Calexit started trending as a hashtag election night: unhappy Californians pushing the idea of seceding from the union. Donald Trump's victory was fueled in large part by the frustration and resentment of voters in the "flyover" states, folks who feel like they aren't participating in the prosperity of booming coastal states. They wanted to take back their country from a candidate who put them in a "basket of deplorables." In Ohio and Michigan, voters think Californians and New Yorkers look down on them, so they stuck it to the liberal elites. Now those elites, West Coast division, are talking about taking their ball and going home.
Let's inject some political reality into the Calexit meme-fest. Amending the Constitution — the minimum step required for a state to secede — is a tough trick. Getting a two-thirds vote in both the House and Senate, as well as ratification by 38 states, will never happen.
Democrats would oppose it. California is so deep blue now that it contributed nearly 3 million votes toward Hillary Clinton's margin of victory in the popular vote. Our state sends 39 Democrats and only 14 Republicans to Congress, along with two Democratic senators. If we create a new Bear Republic, Democrats will become the permanent minority party in the Remaining States of America. You think our political allies on the East Coast want that?
Even our political adversaries might oppose it. California contributes a lot of money to the national treasury. According to the most recent figures from the California Institute for Federal Policy Research, for every tax dollar Californians pay into the federal budget, we get back 79 cents in spending. I don't think the red states would let America's piggy bank waddle away without a fight.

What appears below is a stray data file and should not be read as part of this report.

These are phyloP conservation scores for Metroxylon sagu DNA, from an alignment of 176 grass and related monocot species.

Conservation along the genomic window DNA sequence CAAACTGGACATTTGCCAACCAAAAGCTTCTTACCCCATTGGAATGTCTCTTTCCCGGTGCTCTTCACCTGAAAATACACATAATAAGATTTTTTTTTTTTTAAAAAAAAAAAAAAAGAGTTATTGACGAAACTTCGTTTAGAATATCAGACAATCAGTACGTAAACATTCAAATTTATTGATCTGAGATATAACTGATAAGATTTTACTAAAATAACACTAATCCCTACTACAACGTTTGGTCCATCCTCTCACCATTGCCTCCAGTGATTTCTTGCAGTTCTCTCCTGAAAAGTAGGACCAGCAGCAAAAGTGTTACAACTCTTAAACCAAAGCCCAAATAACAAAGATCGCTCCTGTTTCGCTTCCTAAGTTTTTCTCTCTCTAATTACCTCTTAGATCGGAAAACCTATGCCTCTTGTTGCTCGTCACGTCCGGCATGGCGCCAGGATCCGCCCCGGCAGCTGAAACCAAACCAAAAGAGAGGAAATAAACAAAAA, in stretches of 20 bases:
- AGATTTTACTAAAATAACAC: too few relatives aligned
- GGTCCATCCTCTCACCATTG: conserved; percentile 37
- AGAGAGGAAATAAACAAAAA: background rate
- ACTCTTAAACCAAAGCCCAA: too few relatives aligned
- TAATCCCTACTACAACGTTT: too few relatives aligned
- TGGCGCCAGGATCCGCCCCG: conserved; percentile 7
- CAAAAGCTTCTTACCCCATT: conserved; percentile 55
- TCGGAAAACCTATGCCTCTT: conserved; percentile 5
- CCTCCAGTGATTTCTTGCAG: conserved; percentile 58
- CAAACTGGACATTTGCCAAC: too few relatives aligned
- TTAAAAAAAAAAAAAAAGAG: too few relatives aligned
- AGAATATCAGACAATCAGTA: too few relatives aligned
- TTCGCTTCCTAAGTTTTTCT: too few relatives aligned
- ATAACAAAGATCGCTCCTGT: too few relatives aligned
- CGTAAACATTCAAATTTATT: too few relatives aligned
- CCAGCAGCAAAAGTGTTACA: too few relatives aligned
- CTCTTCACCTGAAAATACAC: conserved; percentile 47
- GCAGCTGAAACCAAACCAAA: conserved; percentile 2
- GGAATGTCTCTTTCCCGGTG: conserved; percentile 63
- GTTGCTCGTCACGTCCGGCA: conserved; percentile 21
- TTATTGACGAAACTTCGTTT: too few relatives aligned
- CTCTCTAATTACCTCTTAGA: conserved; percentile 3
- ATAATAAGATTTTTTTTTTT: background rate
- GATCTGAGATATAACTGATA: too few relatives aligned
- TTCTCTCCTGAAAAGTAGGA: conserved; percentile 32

Speaking of fights, is secession really the best idea for a state that just passed some of the strictest gun-control laws in the nation? Ever notice how many people in Arizona and Nevada are packing? Civil wars tend to follow secessions, and I don't like our chances.
I know, I know, Calexit isn't exactly a serious political proposal, it's a symbol of alienation and horror at Trump's election. But the answer to a divisive politician is not creating more division. It isn't moving away from our fellow Americans.
After all, more Americans voted for Hillary Clinton than for Donald Trump. That doesn't make his election illegitimate — he won by the clear rules of the game — but it's a reminder that most of the nation shares our values and will be allies in the long, hard policy battles to come. These will be far more challenging than tweeting to a hashtag, but they may actually change things for the better.
So when the street protests die down and #Calexit goes the way of #YOLO, I suggest Californians study the tea party.
That movement began when one party, the Democrats, captured the presidency, the House and the Senate. It started as a ferocious grassroots reaction against the (very laudable) Obamacare proposal. Unlike the Occupy movement, which so disdained traditional politics that it faded into a historical footnote, tea partiers recruited candidates, set up local chapters and turned out enough voters to retake the House in 2010. When this didn't deliver immediate policy results, the tea party stayed in the game. Moderating and working with the GOP establishment, they helped take back the Senate in 2014 and now control the dominant faction in the House. With Trump's narrow win, they are poised to fulfill their essential goal of overturning the Affordable Care Act.
Though dismantling the ACA would be a massive step backward for our nation, it provides a model of how to move forward in a real political revolution. The red states of Texas, Wyoming and Alabama didn't try to secede in 2008. Their leaders were patient; they shaped a message that resonated outside their borders. Those in blue states in 2016 need to do the same thing, identifying and supporting a new generation of leaders who can defeat Trumpism by focusing on the values we still share with Ohio, Pennsylvania, Michigan and yes, Texas, Wyoming, and Alabama. Don't indulge in a fantasy about dividing the United States, get serious about reuniting them.
Thad Kousser is professor and department chair in the political science department at UC San Diego.
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